Saturday, June 25, 2011


A very nice dermatologist called me about the small growth on my father’s ear, which he had biopsied. He left a phone message asking me to call him at home (over a holiday weekend! I liked this guy already). His message said that “more removal needs to be done.”
From our subsequent conversation:
Doc: It’s a benign growth. A nevus, a mole. But it’s irritated, and he seems to be picking at it. And irritation can turn it into something worse.
Me: How frequently does it happen that a benign mole becomes malignant? What are the odds?
Doc: Well, if the odds are one in 100 and you’re that one, then your odds are 100 percent.
(If the odds of a meteor landing on my head are one in 80 million, I think, and I’m the one, then my odds are 100 percent. But I don’t walk around wearing a hard hat.)
Me: Let me talk to my father about it and get back to you.
How can anyone make a rational decision without better information than that?
The dermatologist explained, as I probed a bit, that the risk of this small mole becoming cancerous was low, and the risks of the minor office procedure he was proposing were also low — the worse part, apparently, being the injection of local anesthesia. The excision would take a few weeks to heal. There weren’t big drawbacks to the procedure, he said, but also not much downside to doing nothing.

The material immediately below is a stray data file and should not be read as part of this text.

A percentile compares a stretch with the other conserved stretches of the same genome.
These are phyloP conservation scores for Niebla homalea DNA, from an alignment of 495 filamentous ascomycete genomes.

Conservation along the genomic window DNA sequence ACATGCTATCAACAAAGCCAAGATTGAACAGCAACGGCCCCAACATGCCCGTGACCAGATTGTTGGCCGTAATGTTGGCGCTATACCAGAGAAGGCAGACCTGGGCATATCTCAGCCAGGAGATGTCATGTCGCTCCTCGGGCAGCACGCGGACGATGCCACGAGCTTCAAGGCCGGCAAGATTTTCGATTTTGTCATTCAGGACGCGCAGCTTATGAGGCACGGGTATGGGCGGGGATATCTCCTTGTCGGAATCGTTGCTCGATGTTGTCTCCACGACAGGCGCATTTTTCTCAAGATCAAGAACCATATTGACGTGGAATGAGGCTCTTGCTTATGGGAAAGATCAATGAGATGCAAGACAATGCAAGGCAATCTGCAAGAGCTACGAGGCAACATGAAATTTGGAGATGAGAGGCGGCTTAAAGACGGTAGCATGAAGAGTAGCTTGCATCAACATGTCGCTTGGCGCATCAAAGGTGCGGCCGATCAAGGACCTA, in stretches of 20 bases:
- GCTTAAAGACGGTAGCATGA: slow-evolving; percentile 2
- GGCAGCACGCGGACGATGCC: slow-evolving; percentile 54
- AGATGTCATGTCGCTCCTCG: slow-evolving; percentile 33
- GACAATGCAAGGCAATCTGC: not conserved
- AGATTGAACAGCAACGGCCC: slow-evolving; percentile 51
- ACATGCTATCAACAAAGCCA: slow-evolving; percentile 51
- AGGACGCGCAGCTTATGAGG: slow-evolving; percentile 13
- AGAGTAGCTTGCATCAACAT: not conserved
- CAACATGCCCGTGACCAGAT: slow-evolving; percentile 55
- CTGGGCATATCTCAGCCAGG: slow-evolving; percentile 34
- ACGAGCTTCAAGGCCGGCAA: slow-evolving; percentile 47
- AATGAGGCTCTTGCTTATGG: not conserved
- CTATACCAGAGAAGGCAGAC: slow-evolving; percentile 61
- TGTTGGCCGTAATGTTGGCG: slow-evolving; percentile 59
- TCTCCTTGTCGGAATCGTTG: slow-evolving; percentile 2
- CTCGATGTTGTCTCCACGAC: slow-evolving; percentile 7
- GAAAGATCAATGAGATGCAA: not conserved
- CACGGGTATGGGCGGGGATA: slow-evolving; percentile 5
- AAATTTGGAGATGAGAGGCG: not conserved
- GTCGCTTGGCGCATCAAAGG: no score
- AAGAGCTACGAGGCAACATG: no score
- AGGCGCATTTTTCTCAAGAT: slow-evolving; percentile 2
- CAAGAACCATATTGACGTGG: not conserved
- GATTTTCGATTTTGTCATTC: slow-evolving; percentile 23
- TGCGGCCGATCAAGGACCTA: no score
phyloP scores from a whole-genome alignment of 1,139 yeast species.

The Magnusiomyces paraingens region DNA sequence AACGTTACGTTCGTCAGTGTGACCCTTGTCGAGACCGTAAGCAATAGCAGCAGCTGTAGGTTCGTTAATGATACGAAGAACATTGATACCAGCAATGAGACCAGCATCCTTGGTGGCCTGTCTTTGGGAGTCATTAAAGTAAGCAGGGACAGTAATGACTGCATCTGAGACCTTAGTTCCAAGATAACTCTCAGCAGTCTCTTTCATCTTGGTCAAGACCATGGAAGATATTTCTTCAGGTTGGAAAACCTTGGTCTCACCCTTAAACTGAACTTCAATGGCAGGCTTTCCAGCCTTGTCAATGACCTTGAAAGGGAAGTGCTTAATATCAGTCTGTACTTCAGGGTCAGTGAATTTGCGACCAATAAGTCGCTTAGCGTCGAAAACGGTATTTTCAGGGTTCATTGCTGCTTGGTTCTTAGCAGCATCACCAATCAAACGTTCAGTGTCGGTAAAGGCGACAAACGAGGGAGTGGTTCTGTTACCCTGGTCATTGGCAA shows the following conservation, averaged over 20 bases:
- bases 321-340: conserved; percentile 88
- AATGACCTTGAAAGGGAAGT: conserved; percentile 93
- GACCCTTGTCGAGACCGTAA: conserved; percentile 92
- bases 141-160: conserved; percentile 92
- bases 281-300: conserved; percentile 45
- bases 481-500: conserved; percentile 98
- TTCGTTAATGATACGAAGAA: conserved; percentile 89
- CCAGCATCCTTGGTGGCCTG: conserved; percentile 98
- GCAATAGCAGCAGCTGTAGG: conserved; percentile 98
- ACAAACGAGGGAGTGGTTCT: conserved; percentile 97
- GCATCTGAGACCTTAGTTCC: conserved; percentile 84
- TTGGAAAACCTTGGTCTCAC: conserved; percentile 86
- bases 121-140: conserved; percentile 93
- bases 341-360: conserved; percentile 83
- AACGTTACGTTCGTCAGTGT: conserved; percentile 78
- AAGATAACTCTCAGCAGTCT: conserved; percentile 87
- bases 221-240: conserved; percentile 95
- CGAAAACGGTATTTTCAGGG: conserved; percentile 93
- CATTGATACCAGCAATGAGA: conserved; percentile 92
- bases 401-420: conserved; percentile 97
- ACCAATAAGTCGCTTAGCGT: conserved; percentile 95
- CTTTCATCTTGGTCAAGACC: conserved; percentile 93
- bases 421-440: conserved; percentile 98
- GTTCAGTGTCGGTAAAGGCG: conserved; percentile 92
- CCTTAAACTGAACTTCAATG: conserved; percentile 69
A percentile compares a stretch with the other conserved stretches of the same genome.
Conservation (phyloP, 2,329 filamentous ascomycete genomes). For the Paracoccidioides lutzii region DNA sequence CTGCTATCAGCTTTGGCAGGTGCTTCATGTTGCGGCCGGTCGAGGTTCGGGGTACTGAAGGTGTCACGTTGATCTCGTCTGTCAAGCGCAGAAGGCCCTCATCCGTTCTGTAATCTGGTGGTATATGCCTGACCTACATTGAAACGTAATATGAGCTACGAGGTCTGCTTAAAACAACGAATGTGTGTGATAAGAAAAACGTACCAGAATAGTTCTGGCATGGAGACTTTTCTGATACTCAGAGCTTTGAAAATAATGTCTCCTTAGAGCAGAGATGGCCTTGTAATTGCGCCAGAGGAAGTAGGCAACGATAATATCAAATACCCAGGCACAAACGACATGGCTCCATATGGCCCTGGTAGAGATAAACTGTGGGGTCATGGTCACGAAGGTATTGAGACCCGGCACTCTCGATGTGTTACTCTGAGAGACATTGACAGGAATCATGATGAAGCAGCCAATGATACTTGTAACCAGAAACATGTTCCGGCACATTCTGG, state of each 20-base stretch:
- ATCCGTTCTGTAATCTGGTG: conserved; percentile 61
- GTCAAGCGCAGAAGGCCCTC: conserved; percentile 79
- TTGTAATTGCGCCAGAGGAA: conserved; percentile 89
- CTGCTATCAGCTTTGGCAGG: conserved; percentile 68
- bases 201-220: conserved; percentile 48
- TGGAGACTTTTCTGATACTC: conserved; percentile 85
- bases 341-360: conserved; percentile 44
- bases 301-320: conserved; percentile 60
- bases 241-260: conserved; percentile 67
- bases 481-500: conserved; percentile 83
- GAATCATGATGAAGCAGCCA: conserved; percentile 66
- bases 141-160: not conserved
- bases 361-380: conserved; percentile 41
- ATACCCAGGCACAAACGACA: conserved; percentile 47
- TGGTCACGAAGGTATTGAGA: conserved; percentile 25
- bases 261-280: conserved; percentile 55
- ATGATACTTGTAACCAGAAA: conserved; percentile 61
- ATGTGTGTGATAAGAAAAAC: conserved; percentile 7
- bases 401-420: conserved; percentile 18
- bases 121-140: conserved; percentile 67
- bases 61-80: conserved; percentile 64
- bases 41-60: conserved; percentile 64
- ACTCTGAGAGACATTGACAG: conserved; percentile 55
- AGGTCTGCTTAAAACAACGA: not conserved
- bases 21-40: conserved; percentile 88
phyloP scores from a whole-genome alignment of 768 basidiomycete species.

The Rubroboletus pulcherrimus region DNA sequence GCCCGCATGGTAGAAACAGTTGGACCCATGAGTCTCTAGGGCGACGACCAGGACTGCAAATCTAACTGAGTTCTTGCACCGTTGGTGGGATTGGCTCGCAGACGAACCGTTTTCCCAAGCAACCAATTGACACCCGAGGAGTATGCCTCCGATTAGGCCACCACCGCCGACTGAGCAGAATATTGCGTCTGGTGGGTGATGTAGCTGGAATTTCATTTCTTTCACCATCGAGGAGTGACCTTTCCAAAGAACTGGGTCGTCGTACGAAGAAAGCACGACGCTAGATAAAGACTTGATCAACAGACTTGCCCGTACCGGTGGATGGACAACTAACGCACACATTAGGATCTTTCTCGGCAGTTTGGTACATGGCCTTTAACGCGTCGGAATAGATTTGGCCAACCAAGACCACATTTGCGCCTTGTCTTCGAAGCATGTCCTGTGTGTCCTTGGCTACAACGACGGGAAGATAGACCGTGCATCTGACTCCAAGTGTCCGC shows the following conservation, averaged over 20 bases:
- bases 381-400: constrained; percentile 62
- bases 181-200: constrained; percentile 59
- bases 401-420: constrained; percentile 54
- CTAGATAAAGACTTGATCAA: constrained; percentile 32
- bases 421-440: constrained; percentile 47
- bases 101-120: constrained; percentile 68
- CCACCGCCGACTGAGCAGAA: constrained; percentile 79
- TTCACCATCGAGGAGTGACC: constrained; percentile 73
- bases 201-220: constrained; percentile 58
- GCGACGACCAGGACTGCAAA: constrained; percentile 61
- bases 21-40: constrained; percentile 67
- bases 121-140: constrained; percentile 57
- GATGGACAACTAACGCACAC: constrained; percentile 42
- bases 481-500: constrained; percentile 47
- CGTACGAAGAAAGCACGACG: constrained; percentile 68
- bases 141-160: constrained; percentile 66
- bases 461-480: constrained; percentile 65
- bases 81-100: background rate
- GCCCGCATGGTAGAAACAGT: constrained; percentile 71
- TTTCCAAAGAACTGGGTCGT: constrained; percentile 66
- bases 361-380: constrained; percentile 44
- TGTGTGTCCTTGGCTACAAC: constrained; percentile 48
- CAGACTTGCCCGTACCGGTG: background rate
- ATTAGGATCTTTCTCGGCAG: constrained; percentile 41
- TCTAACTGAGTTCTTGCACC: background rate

I talked to my father. Given that he is almost 89, we agreed that this sounded nonurgent. He’ll live with his mole for now.
But later I thought: Isn’t this why health care costs keep climbing?
Maybe you’ve had a similar health care experience when you felt that a doctor or hospital was steering an elderly parent toward a test or procedure that just didn’t seem necessary or advisable. If so, I’d like to hear about it.

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